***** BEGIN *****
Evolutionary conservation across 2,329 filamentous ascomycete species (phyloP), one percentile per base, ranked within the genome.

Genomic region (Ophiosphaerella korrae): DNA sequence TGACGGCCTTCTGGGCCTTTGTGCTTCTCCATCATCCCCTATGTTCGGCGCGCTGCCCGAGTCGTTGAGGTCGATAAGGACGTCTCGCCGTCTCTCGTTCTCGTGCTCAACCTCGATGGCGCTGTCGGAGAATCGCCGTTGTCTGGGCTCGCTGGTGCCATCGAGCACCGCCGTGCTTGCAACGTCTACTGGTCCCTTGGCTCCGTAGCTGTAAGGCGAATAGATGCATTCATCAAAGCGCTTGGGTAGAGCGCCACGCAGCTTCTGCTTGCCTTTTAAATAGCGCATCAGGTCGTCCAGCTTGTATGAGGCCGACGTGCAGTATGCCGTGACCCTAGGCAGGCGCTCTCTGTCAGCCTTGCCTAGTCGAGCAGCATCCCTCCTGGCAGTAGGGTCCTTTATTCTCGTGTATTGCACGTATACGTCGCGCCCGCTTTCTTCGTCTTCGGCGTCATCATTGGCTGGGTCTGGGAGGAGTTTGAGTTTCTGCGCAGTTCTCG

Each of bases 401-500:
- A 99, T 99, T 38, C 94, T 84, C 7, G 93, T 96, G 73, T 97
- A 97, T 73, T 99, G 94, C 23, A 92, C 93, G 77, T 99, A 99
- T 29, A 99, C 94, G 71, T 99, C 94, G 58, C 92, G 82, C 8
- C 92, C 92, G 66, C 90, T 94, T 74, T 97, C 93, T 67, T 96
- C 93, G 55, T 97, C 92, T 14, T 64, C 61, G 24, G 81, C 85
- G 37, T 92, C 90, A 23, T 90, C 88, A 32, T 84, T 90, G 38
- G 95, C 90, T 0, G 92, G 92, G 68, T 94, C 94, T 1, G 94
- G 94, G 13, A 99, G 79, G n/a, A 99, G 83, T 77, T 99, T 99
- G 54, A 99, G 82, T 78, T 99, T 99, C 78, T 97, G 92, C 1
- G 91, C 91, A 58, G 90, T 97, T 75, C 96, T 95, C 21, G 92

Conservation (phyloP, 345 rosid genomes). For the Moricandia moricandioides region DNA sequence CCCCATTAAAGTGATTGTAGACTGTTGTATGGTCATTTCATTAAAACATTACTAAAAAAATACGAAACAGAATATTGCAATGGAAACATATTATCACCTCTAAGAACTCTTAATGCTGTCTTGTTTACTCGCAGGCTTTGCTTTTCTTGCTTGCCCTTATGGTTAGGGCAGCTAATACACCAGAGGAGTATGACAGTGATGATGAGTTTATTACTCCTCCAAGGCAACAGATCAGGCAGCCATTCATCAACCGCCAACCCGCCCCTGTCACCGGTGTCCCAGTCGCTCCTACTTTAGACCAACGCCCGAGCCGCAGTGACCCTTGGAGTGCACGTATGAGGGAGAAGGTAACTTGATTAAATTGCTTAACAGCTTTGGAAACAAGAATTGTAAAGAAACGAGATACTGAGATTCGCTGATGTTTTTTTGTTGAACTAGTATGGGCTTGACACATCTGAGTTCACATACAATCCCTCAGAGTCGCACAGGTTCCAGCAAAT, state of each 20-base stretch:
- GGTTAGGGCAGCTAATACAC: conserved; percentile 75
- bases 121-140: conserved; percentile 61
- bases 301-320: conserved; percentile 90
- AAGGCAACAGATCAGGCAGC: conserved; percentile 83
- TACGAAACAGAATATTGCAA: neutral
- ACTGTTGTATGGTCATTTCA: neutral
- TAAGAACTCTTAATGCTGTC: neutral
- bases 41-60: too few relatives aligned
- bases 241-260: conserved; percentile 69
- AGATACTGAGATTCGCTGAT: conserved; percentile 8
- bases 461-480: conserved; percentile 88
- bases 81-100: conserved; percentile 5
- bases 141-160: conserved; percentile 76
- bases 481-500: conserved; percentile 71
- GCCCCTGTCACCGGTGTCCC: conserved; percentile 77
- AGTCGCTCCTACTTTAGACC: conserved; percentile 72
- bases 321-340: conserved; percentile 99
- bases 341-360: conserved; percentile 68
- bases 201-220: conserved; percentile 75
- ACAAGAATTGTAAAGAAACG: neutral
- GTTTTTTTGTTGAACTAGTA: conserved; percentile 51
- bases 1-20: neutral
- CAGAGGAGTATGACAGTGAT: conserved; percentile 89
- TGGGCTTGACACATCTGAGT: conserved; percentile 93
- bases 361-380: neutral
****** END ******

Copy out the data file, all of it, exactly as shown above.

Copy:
Evolutionary conservation across 2,329 filamentous ascomycete species (phyloP), one percentile per base, ranked within the genome.

Genomic region (Ophiosphaerella korrae): DNA sequence TGACGGCCTTCTGGGCCTTTGTGCTTCTCCATCATCCCCTATGTTCGGCGCGCTGCCCGAGTCGTTGAGGTCGATAAGGACGTCTCGCCGTCTCTCGTTCTCGTGCTCAACCTCGATGGCGCTGTCGGAGAATCGCCGTTGTCTGGGCTCGCTGGTGCCATCGAGCACCGCCGTGCTTGCAACGTCTACTGGTCCCTTGGCTCCGTAGCTGTAAGGCGAATAGATGCATTCATCAAAGCGCTTGGGTAGAGCGCCACGCAGCTTCTGCTTGCCTTTTAAATAGCGCATCAGGTCGTCCAGCTTGTATGAGGCCGACGTGCAGTATGCCGTGACCCTAGGCAGGCGCTCTCTGTCAGCCTTGCCTAGTCGAGCAGCATCCCTCCTGGCAGTAGGGTCCTTTATTCTCGTGTATTGCACGTATACGTCGCGCCCGCTTTCTTCGTCTTCGGCGTCATCATTGGCTGGGTCTGGGAGGAGTTTGAGTTTCTGCGCAGTTCTCG

Each of bases 401-500:
- A 99, T 99, T 38, C 94, T 84, C 7, G 93, T 96, G 73, T 97
- A 97, T 73, T 99, G 94, C 23, A 92, C 93, G 77, T 99, A 99
- T 29, A 99, C 94, G 71, T 99, C 94, G 58, C 92, G 82, C 8
- C 92, C 92, G 66, C 90, T 94, T 74, T 97, C 93, T 67, T 96
- C 93, G 55, T 97, C 92, T 14, T 64, C 61, G 24, G 81, C 85
- G 37, T 92, C 90, A 23, T 90, C 88, A 32, T 84, T 90, G 38
- G 95, C 90, T 0, G 92, G 92, G 68, T 94, C 94, T 1, G 94
- G 94, G 13, A 99, G 79, G n/a, A 99, G 83, T 77, T 99, T 99
- G 54, A 99, G 82, T 78, T 99, T 99, C 78, T 97, G 92, C 1
- G 91, C 91, A 58, G 90, T 97, T 75, C 96, T 95, C 21, G 92

Conservation (phyloP, 345 rosid genomes). For the Moricandia moricandioides region DNA sequence CCCCATTAAAGTGATTGTAGACTGTTGTATGGTCATTTCATTAAAACATTACTAAAAAAATACGAAACAGAATATTGCAATGGAAACATATTATCACCTCTAAGAACTCTTAATGCTGTCTTGTTTACTCGCAGGCTTTGCTTTTCTTGCTTGCCCTTATGGTTAGGGCAGCTAATACACCAGAGGAGTATGACAGTGATGATGAGTTTATTACTCCTCCAAGGCAACAGATCAGGCAGCCATTCATCAACCGCCAACCCGCCCCTGTCACCGGTGTCCCAGTCGCTCCTACTTTAGACCAACGCCCGAGCCGCAGTGACCCTTGGAGTGCACGTATGAGGGAGAAGGTAACTTGATTAAATTGCTTAACAGCTTTGGAAACAAGAATTGTAAAGAAACGAGATACTGAGATTCGCTGATGTTTTTTTGTTGAACTAGTATGGGCTTGACACATCTGAGTTCACATACAATCCCTCAGAGTCGCACAGGTTCCAGCAAAT, state of each 20-base stretch:
- GGTTAGGGCAGCTAATACAC: conserved; percentile 75
- bases 121-140: conserved; percentile 61
- bases 301-320: conserved; percentile 90
- AAGGCAACAGATCAGGCAGC: conserved; percentile 83
- TACGAAACAGAATATTGCAA: neutral
- ACTGTTGTATGGTCATTTCA: neutral
- TAAGAACTCTTAATGCTGTC: neutral
- bases 41-60: too few relatives aligned
- bases 241-260: conserved; percentile 69
- AGATACTGAGATTCGCTGAT: conserved; percentile 8
- bases 461-480: conserved; percentile 88
- bases 81-100: conserved; percentile 5
- bases 141-160: conserved; percentile 76
- bases 481-500: conserved; percentile 71
- GCCCCTGTCACCGGTGTCCC: conserved; percentile 77
- AGTCGCTCCTACTTTAGACC: conserved; percentile 72
- bases 321-340: conserved; percentile 99
- bases 341-360: conserved; percentile 68
- bases 201-220: conserved; percentile 75
- ACAAGAATTGTAAAGAAACG: neutral
- GTTTTTTTGTTGAACTAGTA: conserved; percentile 51
- bases 1-20: neutral
- CAGAGGAGTATGACAGTGAT: conserved; percentile 89
- TGGGCTTGACACATCTGAGT: conserved; percentile 93
- bases 361-380: neutral